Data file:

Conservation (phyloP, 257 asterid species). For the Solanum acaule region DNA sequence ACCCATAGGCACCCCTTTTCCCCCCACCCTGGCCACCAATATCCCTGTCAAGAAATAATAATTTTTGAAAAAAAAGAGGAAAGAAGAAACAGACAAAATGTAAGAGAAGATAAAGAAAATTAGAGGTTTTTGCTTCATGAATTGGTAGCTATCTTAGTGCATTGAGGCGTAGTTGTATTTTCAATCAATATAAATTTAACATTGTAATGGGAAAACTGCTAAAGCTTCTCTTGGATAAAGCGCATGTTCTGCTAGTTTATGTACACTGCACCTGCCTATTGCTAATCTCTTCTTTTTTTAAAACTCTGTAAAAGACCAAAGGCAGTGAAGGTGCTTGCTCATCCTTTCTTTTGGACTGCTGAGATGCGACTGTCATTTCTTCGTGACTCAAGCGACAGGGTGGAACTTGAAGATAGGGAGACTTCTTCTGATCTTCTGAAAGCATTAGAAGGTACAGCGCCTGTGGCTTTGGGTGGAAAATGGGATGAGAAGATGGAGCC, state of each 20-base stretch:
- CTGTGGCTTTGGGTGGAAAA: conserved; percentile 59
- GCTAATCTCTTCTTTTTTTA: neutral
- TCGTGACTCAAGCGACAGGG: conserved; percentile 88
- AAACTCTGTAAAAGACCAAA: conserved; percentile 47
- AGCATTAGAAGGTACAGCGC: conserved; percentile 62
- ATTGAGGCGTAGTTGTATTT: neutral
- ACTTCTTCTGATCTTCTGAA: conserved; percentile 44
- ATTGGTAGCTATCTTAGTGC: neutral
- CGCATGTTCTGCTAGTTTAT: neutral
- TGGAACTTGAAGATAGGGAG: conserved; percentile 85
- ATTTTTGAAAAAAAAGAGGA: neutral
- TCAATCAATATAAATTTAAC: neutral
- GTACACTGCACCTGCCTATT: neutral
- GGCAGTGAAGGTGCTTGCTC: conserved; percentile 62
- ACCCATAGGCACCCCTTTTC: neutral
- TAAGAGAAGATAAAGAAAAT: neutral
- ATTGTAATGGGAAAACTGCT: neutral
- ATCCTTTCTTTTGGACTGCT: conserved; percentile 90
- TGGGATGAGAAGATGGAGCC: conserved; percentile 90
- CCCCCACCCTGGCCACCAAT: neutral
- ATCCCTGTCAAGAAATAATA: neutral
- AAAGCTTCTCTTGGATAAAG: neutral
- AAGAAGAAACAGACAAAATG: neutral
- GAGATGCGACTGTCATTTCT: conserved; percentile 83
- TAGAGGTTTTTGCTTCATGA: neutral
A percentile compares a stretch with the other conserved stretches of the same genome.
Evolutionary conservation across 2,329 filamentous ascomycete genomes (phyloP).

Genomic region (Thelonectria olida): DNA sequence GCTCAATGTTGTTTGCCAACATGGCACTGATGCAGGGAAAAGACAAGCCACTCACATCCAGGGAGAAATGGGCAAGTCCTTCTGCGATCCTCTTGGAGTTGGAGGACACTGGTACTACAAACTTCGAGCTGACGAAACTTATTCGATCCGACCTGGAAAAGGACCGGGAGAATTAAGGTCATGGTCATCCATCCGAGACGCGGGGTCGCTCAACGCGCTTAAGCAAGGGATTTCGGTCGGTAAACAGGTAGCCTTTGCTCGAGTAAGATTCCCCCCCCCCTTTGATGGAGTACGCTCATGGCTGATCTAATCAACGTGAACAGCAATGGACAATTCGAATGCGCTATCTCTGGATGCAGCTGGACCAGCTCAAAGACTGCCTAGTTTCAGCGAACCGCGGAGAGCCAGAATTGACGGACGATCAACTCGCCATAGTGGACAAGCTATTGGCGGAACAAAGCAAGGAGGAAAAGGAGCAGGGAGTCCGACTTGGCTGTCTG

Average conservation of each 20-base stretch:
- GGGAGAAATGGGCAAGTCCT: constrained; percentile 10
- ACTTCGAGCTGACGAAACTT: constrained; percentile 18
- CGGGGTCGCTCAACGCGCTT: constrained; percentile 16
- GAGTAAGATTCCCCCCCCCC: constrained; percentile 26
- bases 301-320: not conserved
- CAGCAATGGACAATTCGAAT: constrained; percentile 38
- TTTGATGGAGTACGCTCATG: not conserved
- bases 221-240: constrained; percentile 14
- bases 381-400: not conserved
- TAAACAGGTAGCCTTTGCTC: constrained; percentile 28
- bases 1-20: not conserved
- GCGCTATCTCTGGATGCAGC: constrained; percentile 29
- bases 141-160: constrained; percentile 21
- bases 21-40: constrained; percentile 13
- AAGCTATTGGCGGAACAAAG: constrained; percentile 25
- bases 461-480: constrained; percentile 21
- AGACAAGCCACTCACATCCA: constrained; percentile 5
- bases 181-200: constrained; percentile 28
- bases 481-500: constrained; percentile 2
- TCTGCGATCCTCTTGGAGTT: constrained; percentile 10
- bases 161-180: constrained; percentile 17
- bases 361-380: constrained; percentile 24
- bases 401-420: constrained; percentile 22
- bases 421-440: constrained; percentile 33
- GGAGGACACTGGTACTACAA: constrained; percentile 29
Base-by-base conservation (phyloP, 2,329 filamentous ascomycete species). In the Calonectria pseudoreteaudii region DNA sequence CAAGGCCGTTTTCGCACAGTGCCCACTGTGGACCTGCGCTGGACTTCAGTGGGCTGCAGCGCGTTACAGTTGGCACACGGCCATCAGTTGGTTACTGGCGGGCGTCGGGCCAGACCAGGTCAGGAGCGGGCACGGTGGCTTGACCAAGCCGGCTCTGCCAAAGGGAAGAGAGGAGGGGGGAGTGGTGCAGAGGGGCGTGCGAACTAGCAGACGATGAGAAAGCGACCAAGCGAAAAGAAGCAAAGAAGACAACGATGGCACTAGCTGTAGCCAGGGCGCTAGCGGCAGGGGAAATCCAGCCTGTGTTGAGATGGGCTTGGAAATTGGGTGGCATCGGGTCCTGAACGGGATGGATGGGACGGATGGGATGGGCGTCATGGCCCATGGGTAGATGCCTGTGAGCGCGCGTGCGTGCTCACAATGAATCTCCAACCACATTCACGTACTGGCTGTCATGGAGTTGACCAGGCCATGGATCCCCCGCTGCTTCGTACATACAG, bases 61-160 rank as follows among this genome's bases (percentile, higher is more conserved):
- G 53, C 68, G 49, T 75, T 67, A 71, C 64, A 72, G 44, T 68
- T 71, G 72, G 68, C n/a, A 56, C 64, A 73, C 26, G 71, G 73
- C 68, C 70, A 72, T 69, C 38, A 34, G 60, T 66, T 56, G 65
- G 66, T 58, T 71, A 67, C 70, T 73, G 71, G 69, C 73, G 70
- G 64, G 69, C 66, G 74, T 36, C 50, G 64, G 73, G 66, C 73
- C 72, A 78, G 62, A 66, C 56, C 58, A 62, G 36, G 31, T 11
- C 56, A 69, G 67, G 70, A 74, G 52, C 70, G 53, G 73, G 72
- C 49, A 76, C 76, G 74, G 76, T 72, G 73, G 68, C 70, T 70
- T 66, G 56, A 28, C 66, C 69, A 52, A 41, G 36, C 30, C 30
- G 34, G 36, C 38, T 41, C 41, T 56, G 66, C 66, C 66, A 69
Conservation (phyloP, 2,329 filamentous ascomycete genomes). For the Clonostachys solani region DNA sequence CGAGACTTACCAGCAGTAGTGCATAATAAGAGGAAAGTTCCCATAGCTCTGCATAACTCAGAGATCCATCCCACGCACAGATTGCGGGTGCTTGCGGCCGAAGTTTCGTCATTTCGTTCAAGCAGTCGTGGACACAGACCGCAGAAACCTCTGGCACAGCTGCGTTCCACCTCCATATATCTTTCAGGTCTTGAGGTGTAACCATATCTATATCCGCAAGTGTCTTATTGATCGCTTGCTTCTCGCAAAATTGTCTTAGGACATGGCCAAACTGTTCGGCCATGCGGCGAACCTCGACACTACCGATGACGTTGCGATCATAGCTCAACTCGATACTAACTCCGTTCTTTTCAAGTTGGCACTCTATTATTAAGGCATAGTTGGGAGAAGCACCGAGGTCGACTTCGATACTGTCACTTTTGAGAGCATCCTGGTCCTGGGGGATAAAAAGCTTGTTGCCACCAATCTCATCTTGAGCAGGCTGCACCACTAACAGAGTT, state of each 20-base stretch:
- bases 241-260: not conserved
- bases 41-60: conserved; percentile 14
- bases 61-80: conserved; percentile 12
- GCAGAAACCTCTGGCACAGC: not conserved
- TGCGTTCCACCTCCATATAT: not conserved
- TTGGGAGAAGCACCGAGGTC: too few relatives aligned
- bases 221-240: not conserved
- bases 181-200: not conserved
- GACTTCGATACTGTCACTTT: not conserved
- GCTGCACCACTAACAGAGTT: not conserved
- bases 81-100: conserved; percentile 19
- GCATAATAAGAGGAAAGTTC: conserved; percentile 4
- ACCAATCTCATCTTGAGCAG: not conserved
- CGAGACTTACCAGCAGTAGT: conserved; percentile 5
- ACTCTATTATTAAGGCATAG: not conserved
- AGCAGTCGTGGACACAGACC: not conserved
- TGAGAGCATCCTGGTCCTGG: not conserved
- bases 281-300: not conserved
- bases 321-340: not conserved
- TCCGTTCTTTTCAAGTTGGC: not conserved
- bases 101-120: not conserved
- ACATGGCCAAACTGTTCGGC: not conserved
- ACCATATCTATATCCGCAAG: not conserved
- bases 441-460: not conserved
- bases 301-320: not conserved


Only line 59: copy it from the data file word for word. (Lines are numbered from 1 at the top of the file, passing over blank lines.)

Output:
- C 68, C 70, A 72, T 69, C 38, A 34, G 60, T 66, T 56, G 65